Students with Disabilities • Students with disabilities must have access to1: • Rigorous academic content standards; • Adequate preparation for success in college and/or careers; • Supports and related services designed to meet their needs • Supports and related services designed to enable their access to the general curriculum; • Individualized Education Programs with annual goals aligned with and chosen to facilitate their attainment of grade-level academic standards; • Teachers who are prepared and qualified to deliver high-quality, evidence-based, individualized instruction and support services; • Specialized instructional support personnel who are prepared and qualified to deliver high-quality, evidence-based, individualized instruction and support services; and • Appropriate additional supports and services (e.g., Universal Design for Learning, instructional accommodations, or assistive technology devices). 1National Governors Association Center for Best Practices & Council of Chief State School Officers (2010). Application to Students with Disabilities. Retrieved from: http://www.corestandards.org/the-standards
SWD Alignment with RTI • Data-driven instructional decision-making • Early intervention rather than “wait-to-fail” • Differentiated instruction for ALL students • Increased collaboration and shared ownership between departments and “eds” • Referral and eligibility in the context of evidence • More efficient and appropriate allocation of resources
SWD Big Ideas • Purposes and goals of RTI need to be made explicit to all stakeholders • Need for RTI to be implemented systematically and systemically • Early involvement of parents • Usefulness of infusing the language of RTI into all trainings/PD done at the state level
Self Reflection: Is there a need in your state for better or more communication between general and special educators? Are there advantages to you in using RTI as an instructional framework for preparing students for college and careers? How are parents and other stakeholders being made aware of RTI?
Resources • Boardman, A. G., Roberts, G., Vaughn, S., Wexler, J., Murray, C. S., & Kosanovich, M. (2008). Effective instruction for adolescent struggling readers: A practice brief. Portsmouth, NH: RMC Research Corporation, Center on Instruction. Retrieved from http://www.centeroninstruction.org/effective-instruction-for-adolescent-struggling-readers---second-edition • Gersten, R. Chard, D., Jayanthi, M., Baker, S., Morphy, P., & Flojo, J. (2008). Mathematics instruction for students with learning disabilities or difficulty learning mathematics: A synthesis of the intervention research. Portsmouth, NH: RMC Research Corporation, Center on Instruction. Retrieved from http://www.centeroninstruction.org/mathematics-instruction-for-students-with-learning-disabilities-or-difficulty-learning-mathematics-a-synthesis-of-the-intervention-research • Meadows Center for Preventing Educational Risk at the University of Texas at Austin. (2010) Instructional decision-making procedures: Ensuring appropriate instruction for struggling students in Grades K-3. Austin, TX: Author. Retrieved from buildingrti.utexas.org/PDF/Instructional_Decision-making_Procedures.pdf • Newman-Gonchar, R., Clarke, B., & Gersten, R. (2009). A summary of nine key studies: Multi-tier intervention and response to interventions for students struggling in mathematics. Portsmouth, NH: RMC Corporation, Center on Instruction. Retrieved from http://www.centeroninstruction.org/a-summary-of-nine-key-studies-multi-tier-intervention-and-response-to-interventions-for-students-struggling-in-mathematics • Scammacca, N., Vaughn, S., Roberts, G., Wanzek, J., & Torgesen, J. K. (2007). Extensive reading interventions in grades k-3: From research to practice. Portsmouth, NH: RMC Research Corporation, Center on Instruction. Retrieved from http://www.centeroninstruction.org/extensive-reading-interventions-in-grades-k-3-from-research-to-practice • Torgesen, J. K., & Miller, D. H. (2009). Assessments to guide adolescent literacy instruction. Portsmouth, NH: RMC Research Corporation, Center on Instruction. Retrieved from http://www.centeroninstruction.org/assessments-to-guide-adolescent-literacy-instruction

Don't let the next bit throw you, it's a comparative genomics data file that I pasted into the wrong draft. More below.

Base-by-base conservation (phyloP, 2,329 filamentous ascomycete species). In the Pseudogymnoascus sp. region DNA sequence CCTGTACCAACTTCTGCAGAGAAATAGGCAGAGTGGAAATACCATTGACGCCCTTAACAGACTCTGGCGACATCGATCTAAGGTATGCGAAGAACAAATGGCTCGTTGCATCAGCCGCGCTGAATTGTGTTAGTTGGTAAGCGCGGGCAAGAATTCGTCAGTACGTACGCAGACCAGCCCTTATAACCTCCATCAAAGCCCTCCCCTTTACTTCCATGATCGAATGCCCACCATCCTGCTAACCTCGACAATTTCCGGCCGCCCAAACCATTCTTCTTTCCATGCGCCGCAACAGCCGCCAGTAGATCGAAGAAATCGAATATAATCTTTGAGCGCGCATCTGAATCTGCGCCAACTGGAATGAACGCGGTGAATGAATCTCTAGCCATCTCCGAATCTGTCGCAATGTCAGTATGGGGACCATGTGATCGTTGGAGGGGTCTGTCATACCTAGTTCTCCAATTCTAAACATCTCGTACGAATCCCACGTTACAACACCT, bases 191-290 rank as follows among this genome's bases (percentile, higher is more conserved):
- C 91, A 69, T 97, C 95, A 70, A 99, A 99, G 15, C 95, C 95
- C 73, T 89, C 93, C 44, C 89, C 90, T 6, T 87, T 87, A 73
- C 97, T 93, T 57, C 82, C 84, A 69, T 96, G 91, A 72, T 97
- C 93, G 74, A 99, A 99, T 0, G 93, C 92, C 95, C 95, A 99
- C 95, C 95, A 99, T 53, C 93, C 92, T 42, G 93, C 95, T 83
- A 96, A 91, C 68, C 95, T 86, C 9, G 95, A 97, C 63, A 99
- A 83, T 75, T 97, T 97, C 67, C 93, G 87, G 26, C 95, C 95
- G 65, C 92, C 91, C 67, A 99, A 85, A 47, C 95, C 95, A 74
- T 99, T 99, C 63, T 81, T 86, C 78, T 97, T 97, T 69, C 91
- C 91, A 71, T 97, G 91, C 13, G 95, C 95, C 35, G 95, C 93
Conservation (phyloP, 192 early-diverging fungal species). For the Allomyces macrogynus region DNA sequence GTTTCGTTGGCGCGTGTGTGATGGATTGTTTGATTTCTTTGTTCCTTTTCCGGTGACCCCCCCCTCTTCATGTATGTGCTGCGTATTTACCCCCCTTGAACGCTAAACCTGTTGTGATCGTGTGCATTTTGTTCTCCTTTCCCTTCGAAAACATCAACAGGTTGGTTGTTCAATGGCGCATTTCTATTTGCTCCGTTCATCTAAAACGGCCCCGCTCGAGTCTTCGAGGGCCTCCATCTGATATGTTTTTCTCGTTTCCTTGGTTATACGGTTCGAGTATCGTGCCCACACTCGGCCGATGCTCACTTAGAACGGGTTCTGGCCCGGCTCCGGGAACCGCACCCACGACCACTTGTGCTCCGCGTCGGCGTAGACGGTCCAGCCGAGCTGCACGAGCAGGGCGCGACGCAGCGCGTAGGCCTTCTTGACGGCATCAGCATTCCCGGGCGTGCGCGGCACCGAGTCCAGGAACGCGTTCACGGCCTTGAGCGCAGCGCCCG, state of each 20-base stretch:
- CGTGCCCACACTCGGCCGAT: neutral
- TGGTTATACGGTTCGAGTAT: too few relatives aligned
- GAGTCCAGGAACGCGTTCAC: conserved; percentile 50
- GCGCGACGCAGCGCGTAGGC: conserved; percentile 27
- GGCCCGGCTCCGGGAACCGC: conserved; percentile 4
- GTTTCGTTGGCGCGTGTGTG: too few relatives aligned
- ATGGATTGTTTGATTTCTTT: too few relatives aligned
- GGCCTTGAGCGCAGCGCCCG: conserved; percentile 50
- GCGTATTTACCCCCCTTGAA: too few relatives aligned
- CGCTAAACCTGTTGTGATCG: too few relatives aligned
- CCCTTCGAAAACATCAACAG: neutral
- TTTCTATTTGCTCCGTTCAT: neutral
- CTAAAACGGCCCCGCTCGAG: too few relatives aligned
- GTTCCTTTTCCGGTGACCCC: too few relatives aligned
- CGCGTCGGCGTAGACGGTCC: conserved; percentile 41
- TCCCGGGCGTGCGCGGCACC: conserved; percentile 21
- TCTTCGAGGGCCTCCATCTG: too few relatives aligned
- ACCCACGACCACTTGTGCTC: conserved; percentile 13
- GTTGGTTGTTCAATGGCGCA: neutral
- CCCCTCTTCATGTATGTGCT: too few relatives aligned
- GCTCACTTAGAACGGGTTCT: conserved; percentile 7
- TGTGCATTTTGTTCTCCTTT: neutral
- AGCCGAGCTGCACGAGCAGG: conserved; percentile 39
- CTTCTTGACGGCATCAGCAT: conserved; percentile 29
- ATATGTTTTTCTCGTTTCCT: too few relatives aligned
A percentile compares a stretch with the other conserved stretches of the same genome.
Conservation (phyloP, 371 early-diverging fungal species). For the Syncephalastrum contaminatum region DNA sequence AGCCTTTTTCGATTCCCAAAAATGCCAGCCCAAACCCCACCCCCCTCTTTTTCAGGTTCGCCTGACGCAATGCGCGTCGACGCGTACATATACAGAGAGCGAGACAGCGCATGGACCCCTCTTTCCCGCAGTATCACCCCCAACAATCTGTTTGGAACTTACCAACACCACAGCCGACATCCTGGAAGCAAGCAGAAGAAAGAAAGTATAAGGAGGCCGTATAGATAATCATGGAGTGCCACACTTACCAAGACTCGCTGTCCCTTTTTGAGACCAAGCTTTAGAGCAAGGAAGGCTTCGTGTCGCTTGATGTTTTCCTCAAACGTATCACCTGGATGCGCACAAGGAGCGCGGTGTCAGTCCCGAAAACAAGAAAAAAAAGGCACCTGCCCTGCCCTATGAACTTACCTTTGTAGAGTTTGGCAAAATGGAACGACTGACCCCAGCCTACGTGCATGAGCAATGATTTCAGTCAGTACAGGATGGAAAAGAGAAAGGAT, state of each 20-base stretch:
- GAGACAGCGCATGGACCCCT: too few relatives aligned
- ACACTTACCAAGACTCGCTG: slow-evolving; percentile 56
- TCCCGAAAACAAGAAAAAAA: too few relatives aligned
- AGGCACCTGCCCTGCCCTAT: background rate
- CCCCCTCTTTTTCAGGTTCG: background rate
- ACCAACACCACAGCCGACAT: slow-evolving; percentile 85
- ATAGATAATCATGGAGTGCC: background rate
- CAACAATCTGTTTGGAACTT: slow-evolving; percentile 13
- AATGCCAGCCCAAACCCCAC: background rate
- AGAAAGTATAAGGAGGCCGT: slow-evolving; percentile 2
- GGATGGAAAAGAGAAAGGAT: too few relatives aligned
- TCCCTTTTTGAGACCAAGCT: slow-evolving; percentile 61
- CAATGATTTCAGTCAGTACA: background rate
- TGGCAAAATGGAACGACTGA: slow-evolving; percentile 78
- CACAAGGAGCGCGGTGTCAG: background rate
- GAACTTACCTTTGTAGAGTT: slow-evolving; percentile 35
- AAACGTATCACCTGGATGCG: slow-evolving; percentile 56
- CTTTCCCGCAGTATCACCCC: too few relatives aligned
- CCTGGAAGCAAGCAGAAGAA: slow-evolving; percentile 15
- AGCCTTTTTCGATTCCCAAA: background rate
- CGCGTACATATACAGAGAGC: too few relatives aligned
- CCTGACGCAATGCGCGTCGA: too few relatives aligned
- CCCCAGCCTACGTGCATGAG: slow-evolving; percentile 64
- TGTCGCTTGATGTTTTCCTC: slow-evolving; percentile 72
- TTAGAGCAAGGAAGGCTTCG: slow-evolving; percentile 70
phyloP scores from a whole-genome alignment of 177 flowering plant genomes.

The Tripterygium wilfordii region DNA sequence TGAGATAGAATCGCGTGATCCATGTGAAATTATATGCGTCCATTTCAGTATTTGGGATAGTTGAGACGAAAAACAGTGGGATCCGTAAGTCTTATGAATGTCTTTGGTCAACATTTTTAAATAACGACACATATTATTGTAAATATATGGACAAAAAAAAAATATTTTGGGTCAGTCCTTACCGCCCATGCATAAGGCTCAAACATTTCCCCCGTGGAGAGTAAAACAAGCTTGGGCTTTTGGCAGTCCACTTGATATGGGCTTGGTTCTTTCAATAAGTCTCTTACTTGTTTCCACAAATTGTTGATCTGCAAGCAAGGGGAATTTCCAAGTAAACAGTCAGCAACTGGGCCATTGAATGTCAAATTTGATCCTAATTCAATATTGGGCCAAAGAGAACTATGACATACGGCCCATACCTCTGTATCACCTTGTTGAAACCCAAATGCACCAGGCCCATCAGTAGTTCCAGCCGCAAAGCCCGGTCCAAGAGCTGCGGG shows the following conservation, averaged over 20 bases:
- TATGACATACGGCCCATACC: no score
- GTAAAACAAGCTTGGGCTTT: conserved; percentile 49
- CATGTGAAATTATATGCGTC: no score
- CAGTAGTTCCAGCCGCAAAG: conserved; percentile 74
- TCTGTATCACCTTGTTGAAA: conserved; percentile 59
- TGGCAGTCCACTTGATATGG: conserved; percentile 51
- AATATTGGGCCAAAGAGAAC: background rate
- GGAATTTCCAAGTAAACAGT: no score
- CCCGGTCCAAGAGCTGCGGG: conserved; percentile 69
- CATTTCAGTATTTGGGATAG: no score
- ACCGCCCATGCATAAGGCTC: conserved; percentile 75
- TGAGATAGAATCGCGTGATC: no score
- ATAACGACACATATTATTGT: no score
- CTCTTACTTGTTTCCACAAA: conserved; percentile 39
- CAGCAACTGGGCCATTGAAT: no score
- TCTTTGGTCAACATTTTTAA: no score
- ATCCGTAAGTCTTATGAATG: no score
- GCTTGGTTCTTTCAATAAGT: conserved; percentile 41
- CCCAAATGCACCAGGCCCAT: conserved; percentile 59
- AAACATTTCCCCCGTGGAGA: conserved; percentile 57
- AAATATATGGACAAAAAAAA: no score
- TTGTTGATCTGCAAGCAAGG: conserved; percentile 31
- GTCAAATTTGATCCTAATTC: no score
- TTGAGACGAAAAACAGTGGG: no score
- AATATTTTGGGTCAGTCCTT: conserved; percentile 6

Common Themes Across Topics • RTI can be used to implement the priorities and support school improvement • Explicit links need to be made between RTI and the priorities to support collaboration • Leadership is key to implementation • Need to address sustainability
Recommendations for TA • Promote statewide coherence by showing explicit connections between RTI and state priorities: • Align different priorities around the common framework of RTI (increase efficiency and effectiveness and promote coherence) • Provide different divisions within the state agency opportunities to talk together about RTI and state priorities • Ensure that different divisions within the state agency use common language when talking about RTI
Next Steps • Action planning template
Final Thoughts • Focus on state leaders– keep RTI in the front seat • Include implications for districts and schools • Work with each other on action planning template
Questions? • Please ask general questions in the chat area • For more focused/specific discussion, we will turn off the recording in a bit